We profiled four women nonprofit leaders to learn what challenges they face and why their work makes them optimistic for the future of women and girls.
There’s a lot of work to be done before women become equal members of society with the same access to opportunity. Ahead of International Women’s Day (March 8), we checked in with the bold women who lead many of our nonprofit partners to ask about the good news. What work are they excited about and what wins are they celebrating? Their answers inspire us to thank past women leaders and to propel women leaders of the future.
“There’s plenty of research that shows that having women in leadership positions, in any sector, results in better outcomes which ripple out into communities and systems.” — Surina Khan, Women’s Foundation of California
“Think about how much more advanced we would be if women and girls had the same opportunities to unfetter their imaginations, innovations, ideas and creativity as others. That’s the kind of world I, and Equal Rights Advocates, want to see.” — Noreen Farrell, Equal Rights Advocates
“Imagine what women could do if we were well-resourced? We embrace the private sector’s practice of rapid prototyping; we pivot strategically as needed and collaborate with partners across the sector to magnify our reach and deepen our impact. In short, we do more with less, really well.” — Doniece Sandoval, Lava Mae
“We fight to ensure that each and every one of us has a fair chance to succeed and thrive. We work tirelessly to ensure that girls feel safe enough to learn and that they know no limits to what they can be. We fight to make sure that every woman worker can benefit from laws passed to stop discrimination and support working families.” — Noreen Farrell, Equal Rights Advocates
“There’s plenty of research that shows that having women in leadership positions, in any sector, results in better outcomes which ripple out into communities and systems.” — Surina Khan, Women's Foundation of California
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“I am inspired by so many women—those that paved the way and continue to work tirelessly with courage and commitment like Dolores Huerta, a co-founder of United Farm Workers with Cesar Chavez. She is approaching 90, still organizing and remains unwavering in her commitment to gender, racial and economic justice.” — Surina Khan, Women’s Foundation of California
“I’ve been lucky to have amazing women in my life. My mother is whip-smart and fierce in all the best ways; she’s one of the most resilient people I know. My dad’s mom was a force. A truly stellar businesswoman who had incredible powers of persuasion.” — Doniece Sandoval, Lava Mae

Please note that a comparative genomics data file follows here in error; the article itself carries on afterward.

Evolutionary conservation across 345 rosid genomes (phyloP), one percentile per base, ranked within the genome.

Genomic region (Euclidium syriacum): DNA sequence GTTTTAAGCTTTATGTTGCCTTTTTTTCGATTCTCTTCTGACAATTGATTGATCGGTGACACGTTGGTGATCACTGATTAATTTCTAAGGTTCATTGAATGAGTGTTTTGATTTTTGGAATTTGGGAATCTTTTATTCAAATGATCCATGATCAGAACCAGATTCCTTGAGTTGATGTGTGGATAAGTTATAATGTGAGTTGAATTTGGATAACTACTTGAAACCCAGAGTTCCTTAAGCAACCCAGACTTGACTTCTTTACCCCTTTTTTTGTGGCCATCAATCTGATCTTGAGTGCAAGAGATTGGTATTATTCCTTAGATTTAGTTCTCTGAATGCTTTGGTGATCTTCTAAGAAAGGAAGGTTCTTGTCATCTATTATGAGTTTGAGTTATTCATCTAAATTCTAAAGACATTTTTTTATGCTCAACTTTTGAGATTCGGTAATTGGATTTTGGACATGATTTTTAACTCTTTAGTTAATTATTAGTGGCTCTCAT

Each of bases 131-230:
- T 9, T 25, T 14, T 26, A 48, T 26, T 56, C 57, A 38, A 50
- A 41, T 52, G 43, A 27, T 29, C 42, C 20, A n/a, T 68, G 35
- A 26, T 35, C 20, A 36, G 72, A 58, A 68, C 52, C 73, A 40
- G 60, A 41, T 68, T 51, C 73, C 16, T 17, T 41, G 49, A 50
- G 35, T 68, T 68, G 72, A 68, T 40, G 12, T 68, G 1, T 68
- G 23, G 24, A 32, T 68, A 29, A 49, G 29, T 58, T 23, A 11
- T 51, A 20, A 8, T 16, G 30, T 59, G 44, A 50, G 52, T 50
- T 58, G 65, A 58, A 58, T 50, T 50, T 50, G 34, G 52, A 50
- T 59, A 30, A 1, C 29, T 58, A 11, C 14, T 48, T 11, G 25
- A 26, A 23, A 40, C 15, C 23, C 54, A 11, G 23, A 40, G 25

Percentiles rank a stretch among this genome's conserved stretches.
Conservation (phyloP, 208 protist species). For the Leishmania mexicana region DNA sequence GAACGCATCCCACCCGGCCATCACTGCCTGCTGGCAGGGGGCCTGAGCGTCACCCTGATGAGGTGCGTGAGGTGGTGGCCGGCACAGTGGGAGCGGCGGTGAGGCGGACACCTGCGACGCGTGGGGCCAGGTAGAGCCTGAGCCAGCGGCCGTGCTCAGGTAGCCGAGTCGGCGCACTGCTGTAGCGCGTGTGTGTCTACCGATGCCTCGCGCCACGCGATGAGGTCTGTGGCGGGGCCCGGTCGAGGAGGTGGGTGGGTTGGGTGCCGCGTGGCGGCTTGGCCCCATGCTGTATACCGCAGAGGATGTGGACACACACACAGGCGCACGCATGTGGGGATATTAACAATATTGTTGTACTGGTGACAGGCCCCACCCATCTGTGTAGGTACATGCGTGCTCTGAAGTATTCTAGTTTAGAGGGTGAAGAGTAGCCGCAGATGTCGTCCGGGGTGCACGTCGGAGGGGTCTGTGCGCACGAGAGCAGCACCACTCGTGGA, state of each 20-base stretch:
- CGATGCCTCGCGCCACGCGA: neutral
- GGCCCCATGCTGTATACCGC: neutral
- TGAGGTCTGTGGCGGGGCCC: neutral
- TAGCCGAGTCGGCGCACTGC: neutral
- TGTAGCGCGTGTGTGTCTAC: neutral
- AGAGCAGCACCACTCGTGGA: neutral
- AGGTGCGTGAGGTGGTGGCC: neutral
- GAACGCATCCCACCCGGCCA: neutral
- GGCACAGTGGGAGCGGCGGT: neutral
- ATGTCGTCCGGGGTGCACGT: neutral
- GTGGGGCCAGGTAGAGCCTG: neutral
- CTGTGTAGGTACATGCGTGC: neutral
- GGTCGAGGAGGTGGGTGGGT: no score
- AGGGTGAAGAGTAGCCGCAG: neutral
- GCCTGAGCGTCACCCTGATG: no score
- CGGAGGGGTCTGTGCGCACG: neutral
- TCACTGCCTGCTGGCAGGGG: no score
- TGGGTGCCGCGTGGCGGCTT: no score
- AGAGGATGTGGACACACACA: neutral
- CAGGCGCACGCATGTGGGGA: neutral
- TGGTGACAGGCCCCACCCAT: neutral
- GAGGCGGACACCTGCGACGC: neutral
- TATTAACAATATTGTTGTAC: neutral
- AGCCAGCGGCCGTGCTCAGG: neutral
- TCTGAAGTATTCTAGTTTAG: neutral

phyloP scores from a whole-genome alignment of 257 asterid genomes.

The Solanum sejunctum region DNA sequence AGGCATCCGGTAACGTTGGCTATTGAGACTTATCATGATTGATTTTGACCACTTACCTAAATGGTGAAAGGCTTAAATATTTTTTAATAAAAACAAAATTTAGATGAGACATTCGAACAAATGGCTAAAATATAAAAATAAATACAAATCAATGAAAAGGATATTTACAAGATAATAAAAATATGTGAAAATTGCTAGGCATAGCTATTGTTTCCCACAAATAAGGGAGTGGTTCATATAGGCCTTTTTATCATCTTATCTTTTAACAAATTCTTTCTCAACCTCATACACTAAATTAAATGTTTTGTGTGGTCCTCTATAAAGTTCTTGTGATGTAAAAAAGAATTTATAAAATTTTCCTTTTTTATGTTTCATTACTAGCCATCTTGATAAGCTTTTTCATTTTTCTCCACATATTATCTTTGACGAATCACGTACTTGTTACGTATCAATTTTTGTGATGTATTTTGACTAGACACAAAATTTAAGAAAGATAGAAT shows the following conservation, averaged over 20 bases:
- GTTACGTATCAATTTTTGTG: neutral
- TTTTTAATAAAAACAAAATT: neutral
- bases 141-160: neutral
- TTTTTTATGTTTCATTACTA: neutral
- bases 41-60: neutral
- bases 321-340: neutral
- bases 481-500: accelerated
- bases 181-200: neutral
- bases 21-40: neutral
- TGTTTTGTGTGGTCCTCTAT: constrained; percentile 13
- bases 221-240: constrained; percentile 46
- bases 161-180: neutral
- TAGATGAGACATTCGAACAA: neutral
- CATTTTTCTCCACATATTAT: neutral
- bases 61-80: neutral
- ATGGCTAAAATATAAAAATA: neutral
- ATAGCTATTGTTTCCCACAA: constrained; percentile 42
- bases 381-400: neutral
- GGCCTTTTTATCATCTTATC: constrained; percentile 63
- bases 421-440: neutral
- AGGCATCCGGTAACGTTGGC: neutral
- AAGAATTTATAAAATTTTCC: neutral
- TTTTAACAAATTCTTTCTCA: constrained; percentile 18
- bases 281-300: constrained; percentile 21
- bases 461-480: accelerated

“I’m inspired by Carol Nelson, California State Parks’ first African-American female ranger. Under her leadership as field superintendent in the 1980s, her staff transformed Candlestick Point into a jewel of a park noted for its innovative environmental education programs, community-building and habitat restoration.” — Nicole McClain, Literacy for Environmental Justice
“We all should take a moment to be inspired by Dorothy Bolden. Bolden was an African American woman who led the National Domestic Workers Union for over 30 years. A civil rights activist, Bolden mobilized scores of women working in homes to win them better working conditions, better wages and recognition as a legitimate part of the labor force.” — Noreen Farrell, Equal Rights Advocates
“More women philanthropists are coming forward to help shape the conversation, and they seem to be younger and more hands-on.” — Nicole McClain, Literacy for Environmental Justice
“I am also inspired by the next generation who are leading with confidence and optimism. And I am continuously inspired by all the leaders that we support through our grantmaking and Women’s Policy Institute. They feed my soul and motivate me to remain steadfast in my own commitment to social justice.” — Surina Khan, Women’s Foundation of California
“I think women philanthropists, large and small, are on the rise, which makes me incredibly happy. They bring a blend of rational and intuitive thinking to their decision-making. They’re open to some solutions that are more centered on leadership, the quality of the people and ‘off-road’ ideas as unexpected pathways through a problem.’” — Doniece Sandoval, Lava Mae
“Tarana Burke originated the #MeToo hashtag to bring attention to the experiences of sexual violence against black women and girls. We love her courageous, compassionate and inclusive voice.” — Noreen Farrell, Equal Rights Advocates
“Women are becoming increasingly involved in civic life. We are running for office— and winning! — learning and teaching about a range of issues; challenging prejudice and discrimination and defending the communities to which we belong and are allied with.” — Surina Khan, Women’s Foundation of California
”Women philanthropists, large and small, are on the rise, which makes me incredibly happy. They bring a blend of rational and intuitive thinking to their decision-making.” — Doniece Sandoval, Lava Mae
Images by Katie Weinholt Photography